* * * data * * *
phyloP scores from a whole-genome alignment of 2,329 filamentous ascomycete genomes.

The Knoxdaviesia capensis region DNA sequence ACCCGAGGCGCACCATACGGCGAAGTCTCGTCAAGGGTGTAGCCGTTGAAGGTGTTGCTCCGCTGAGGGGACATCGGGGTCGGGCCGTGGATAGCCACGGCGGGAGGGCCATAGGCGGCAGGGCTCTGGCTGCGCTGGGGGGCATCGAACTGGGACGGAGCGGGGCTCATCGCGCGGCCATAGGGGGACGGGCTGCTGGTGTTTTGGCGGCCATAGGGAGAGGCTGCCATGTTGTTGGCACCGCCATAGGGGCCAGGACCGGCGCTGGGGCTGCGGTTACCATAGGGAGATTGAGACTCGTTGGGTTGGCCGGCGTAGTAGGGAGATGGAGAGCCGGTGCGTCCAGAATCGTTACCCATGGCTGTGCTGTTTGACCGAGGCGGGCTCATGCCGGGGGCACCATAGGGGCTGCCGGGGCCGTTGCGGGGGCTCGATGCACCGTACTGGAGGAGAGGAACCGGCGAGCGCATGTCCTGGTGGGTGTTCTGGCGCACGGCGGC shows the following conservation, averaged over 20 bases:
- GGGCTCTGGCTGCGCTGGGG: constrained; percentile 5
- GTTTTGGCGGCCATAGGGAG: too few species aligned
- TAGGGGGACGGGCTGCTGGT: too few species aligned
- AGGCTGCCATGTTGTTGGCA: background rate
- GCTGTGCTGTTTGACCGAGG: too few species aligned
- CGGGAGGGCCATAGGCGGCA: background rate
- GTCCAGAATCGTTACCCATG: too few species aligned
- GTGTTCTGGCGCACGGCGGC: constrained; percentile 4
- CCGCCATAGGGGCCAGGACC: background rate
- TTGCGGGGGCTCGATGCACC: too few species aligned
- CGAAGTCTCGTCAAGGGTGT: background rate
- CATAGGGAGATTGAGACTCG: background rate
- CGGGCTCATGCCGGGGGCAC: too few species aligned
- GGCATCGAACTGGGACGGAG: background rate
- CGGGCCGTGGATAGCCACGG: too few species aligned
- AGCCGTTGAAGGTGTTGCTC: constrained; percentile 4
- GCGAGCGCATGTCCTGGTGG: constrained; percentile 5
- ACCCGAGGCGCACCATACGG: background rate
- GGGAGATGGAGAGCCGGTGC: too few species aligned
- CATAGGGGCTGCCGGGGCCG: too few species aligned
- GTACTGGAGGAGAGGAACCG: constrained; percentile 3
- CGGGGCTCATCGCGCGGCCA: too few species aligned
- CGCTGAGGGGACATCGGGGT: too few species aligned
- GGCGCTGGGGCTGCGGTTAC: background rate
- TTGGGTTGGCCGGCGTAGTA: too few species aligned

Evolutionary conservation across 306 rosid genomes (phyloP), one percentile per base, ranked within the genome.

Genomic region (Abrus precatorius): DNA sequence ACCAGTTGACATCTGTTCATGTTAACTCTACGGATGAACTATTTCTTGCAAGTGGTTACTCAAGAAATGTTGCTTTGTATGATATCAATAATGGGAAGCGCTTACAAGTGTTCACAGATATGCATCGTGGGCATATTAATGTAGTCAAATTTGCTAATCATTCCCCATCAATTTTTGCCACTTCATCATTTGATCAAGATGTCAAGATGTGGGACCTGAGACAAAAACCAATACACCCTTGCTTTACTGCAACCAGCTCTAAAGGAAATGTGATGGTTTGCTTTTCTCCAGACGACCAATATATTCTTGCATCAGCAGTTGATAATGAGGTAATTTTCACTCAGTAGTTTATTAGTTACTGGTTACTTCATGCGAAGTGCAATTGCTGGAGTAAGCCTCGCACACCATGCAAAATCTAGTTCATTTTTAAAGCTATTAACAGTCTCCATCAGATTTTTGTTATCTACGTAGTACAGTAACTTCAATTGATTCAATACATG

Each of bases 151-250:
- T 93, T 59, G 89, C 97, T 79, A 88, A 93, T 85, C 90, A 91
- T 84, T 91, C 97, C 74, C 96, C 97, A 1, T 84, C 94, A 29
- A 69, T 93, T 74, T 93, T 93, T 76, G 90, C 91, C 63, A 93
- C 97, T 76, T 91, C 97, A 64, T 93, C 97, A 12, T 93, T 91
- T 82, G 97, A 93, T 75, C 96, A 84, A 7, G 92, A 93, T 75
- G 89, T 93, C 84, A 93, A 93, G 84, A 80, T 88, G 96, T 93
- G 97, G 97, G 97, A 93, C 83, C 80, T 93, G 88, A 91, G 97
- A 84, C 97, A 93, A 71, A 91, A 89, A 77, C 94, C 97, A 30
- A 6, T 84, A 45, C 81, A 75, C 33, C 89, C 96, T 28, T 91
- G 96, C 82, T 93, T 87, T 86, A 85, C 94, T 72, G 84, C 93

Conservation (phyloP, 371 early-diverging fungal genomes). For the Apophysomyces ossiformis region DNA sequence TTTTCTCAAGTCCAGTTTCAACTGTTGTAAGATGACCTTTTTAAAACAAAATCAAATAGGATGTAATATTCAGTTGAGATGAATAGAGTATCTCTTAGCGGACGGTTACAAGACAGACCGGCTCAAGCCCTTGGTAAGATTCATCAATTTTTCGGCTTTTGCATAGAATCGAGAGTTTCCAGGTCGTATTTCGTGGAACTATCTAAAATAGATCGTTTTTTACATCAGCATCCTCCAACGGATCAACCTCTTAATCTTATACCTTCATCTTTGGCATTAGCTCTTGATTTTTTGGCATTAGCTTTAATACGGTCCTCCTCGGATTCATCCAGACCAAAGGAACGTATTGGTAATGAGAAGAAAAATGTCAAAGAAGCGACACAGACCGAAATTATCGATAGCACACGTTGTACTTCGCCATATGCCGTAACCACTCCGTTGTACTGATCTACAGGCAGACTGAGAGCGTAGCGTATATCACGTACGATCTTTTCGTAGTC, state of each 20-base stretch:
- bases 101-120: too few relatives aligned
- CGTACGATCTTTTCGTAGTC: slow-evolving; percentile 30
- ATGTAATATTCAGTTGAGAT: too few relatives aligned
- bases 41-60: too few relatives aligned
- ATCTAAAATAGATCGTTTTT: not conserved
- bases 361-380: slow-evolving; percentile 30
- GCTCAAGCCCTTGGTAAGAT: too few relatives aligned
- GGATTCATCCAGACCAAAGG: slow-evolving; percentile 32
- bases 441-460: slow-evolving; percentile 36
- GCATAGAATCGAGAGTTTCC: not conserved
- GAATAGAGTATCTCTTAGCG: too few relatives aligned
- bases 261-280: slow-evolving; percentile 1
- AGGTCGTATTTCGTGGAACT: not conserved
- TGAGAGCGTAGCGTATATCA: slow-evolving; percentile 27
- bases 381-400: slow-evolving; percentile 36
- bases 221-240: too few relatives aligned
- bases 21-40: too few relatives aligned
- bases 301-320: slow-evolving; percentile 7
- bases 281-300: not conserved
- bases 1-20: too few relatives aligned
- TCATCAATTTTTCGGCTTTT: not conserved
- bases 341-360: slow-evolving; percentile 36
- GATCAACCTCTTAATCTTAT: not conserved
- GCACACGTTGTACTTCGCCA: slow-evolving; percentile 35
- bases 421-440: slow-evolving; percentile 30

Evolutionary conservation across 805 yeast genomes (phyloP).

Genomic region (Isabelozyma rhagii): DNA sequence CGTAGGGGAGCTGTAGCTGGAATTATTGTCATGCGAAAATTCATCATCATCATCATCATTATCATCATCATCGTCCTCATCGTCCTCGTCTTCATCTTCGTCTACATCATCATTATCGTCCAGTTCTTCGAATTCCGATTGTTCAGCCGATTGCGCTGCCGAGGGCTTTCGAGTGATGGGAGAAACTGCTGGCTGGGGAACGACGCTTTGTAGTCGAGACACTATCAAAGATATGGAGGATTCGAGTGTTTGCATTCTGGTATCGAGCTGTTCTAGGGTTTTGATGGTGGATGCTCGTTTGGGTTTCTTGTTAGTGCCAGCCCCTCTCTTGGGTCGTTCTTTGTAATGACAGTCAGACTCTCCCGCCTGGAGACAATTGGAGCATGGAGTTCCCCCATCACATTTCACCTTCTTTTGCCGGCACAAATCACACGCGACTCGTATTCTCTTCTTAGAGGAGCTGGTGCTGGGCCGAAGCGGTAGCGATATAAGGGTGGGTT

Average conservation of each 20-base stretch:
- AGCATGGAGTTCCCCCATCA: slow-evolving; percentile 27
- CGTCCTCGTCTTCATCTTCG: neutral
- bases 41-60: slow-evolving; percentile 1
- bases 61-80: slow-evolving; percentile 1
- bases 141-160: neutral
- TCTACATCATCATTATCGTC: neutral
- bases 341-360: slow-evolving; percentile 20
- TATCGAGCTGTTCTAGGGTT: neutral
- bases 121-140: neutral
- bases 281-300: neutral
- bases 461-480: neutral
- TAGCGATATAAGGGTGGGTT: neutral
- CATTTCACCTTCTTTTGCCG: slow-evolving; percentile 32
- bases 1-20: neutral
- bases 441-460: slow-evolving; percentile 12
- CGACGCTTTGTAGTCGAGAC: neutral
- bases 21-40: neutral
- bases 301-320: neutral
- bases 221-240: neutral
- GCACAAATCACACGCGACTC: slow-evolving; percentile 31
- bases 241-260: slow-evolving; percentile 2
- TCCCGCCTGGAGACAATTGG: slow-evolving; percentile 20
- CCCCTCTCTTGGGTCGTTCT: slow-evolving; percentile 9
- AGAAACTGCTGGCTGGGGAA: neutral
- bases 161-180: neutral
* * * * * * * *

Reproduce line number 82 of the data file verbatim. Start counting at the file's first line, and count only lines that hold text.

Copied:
- CATTTCACCTTCTTTTGCCG: slow-evolving; percentile 32